Working Through the Swamps of Writing

I’ve been in a bit of a writing slump lately. It was due, in part, to finally having a conglomeration of big events resolve and the dog days of sweltering heat descend on me at the same time leaving me exhausted.

But it also has to do with writing itself. I’m working on my second book, have the question of whether my first is ready for submission sitting in the back of my mind, and in the midst of it all, I lost my motivation.

To try and get it back, I turned to reading. Of course, it was a great thing to do and I had the incredible fortune of finding several really great books in a row. I’d think about my story when drifting to sleep at night or when trying to decide if I was going to get up or stay in bed in the morning. I’d think about how I could write these scenes, how the characters might react in them, when to place that one kiss.

But then the day would come and go and I’d avoid writing, revising, or even opening the program that contained my draft. I wanted to justify my actions by saying I needed to work it all out in my head, but in reality, I’d already worked it out, knew what needed to happen, and simply thinking about writing isn’t the same as writing.

In 1983, a book called The Reflective Practitioner by Donald A. Schön was released. In it, Schön is exploring how professionals think in action. After explaining some of the theory as to why education is how it is, he asks,

“Shall the practitioner stay on the high, hard ground where he can practice rigorously, as he understands rigor, but where he is contained to deal with problems of relatively little social importance? Or shall he descend to the swamp where he can engaged the most important and challenging problems if he is willing to forsake technical rigor? 

…There are those who choose the swampy lowlands. They deliberately involve themselves in messy but crucially important problems and, when asked to describe their methods of inquiry, they speak of experience, trial and error, intuition, and muddling through.”

There is a temptation, when we are stuck in a story, to step back, to analyze, to really dig in to what we THINK the problem is. We can buy craft books, read through blog posts, attend conferences all as a means to think about the problems. Obviously, there is value in this, in continuing our education, in pushing ourselves to learn. But there is a great danger, too, in that we can spend so much time thinking about how we are going to make our story work that we never really sit down to make the story work.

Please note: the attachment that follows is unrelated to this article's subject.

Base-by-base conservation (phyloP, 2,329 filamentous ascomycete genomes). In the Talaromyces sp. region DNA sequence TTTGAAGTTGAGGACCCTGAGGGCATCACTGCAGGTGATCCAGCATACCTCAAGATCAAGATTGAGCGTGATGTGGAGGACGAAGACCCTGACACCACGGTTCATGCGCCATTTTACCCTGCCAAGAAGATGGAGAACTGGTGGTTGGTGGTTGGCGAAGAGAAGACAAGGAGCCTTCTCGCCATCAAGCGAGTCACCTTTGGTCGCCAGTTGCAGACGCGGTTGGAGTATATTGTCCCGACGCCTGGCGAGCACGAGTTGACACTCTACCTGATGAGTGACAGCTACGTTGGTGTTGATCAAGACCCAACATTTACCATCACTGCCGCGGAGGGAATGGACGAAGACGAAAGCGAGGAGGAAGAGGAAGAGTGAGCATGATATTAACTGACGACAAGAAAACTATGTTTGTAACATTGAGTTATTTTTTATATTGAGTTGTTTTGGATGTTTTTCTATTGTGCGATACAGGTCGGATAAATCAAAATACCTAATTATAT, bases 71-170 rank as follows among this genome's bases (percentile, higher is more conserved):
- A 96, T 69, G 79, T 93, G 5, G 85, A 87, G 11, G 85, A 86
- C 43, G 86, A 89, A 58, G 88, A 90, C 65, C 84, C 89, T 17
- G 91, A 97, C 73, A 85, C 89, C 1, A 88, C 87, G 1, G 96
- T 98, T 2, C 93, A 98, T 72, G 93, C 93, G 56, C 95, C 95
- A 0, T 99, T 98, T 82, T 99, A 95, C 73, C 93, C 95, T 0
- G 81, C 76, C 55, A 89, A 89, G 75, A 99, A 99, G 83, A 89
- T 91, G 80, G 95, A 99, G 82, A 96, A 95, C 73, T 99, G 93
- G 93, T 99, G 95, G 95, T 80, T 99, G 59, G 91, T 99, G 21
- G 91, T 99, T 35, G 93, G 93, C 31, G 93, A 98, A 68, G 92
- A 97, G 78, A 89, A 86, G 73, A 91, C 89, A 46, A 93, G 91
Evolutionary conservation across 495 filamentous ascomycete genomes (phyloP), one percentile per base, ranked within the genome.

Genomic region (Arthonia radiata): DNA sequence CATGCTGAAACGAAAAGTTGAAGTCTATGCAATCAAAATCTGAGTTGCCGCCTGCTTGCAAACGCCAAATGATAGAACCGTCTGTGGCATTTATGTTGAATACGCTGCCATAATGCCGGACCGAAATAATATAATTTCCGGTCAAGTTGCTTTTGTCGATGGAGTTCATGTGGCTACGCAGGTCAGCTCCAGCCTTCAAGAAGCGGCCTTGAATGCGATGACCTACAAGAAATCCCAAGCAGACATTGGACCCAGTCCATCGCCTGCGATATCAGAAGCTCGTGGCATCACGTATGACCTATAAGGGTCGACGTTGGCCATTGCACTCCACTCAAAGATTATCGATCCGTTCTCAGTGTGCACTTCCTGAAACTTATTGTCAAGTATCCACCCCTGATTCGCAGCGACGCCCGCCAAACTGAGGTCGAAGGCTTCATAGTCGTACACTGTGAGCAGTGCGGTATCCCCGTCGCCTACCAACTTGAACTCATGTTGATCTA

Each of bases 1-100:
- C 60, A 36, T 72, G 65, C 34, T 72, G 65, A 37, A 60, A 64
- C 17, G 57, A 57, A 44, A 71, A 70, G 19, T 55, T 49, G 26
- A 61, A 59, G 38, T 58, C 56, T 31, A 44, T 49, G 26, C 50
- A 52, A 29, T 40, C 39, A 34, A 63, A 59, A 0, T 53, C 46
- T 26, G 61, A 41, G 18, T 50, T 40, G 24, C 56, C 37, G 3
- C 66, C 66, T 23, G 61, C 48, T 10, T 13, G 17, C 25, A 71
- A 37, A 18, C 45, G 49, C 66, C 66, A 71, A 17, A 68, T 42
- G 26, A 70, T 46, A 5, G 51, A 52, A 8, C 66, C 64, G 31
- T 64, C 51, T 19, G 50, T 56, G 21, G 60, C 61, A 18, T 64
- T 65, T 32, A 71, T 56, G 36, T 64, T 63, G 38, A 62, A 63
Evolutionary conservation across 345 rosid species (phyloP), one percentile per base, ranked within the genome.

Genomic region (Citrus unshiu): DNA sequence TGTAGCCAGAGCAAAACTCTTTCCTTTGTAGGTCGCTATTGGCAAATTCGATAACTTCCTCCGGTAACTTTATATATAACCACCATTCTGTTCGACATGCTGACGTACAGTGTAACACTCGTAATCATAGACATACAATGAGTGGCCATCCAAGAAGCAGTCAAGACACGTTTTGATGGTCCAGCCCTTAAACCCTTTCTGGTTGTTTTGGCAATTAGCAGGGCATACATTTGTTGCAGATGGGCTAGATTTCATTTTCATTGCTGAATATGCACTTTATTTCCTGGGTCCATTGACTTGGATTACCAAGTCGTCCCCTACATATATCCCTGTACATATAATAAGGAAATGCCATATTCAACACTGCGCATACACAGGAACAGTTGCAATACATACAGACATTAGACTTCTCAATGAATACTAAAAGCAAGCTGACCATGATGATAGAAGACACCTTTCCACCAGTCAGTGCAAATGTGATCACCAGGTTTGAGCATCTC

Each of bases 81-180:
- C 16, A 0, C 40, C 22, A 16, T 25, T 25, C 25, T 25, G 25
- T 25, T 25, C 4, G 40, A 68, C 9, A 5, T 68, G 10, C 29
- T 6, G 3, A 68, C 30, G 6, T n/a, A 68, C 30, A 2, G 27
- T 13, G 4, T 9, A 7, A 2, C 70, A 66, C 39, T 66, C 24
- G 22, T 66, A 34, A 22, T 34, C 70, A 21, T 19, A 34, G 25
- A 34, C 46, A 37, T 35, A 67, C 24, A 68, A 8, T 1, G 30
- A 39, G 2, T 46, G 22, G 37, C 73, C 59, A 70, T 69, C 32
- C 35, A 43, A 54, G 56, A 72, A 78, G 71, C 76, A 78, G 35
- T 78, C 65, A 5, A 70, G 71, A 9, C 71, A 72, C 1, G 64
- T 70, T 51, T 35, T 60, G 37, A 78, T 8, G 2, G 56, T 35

Perhaps the more familiar example is the couple without children who believes they know exactly how to raise a family. It doesn’t take long until the theories of perfect parenting go flying out the window, fueled by exhaustion and frustration.

But I think this is what happens with writers, and maybe even more with writers on a second or third book. We think that we have it all figured out, that everything was sorted in the first book, and when the second doesn’t flow like we think it should, when it doesn’t manifest before our readers as awe-inspiring greatness, we start to wonder and doubt, and slowly climb back on the high, hard ground where we can stay clean the theorize.

Writing requires us to roll up our proverbial pant legs, cast aside our fears of “getting dirty”, and really immerse ourselves in the swampy lowlands. We are going to make mistakes. We are going to have moments where we doubt. We are going to feel like trudging through the thickest mental mud we can imagine.

And knowing this is happening doesn’t mean we will learn the lessons once and be done. Creativity doesn’t work that way. What it does mean is that each time we learn a lesson, we can deepen our understanding of the craft, of ourselves as writers, of the nuances of plot, setting, pacing and character development.

By slogging through the sloppy swamp, we will come out on the other side with a story.
By allowing ourselves to make mistakes, we can really learn new things about the writing process.
By pushing our own boundaries and ideas of perfection, we can hone grit, determination, characters and grace because we can now empathize with others, support and encourage others, and recall our own ability to conquer when the rains of doubt start to fall because we have done it before.


Tasha Seegmiller is a mom to three kids and coordinator of the project-based learning center (EDGE) at Southern Utah University. She writes contemporary women’s fiction with a hint of magic, and thrives on Diet Coke, chocolate and cinnamon bears. She is a co-founder and the managing editor for the Thinking Through Our Fingers blog as well as the Women’s Fiction Writers Association quarterly magazine, where she also serves as a board member. Tasha is represented by Annelise Robey of the Jane Rotrosen Agency.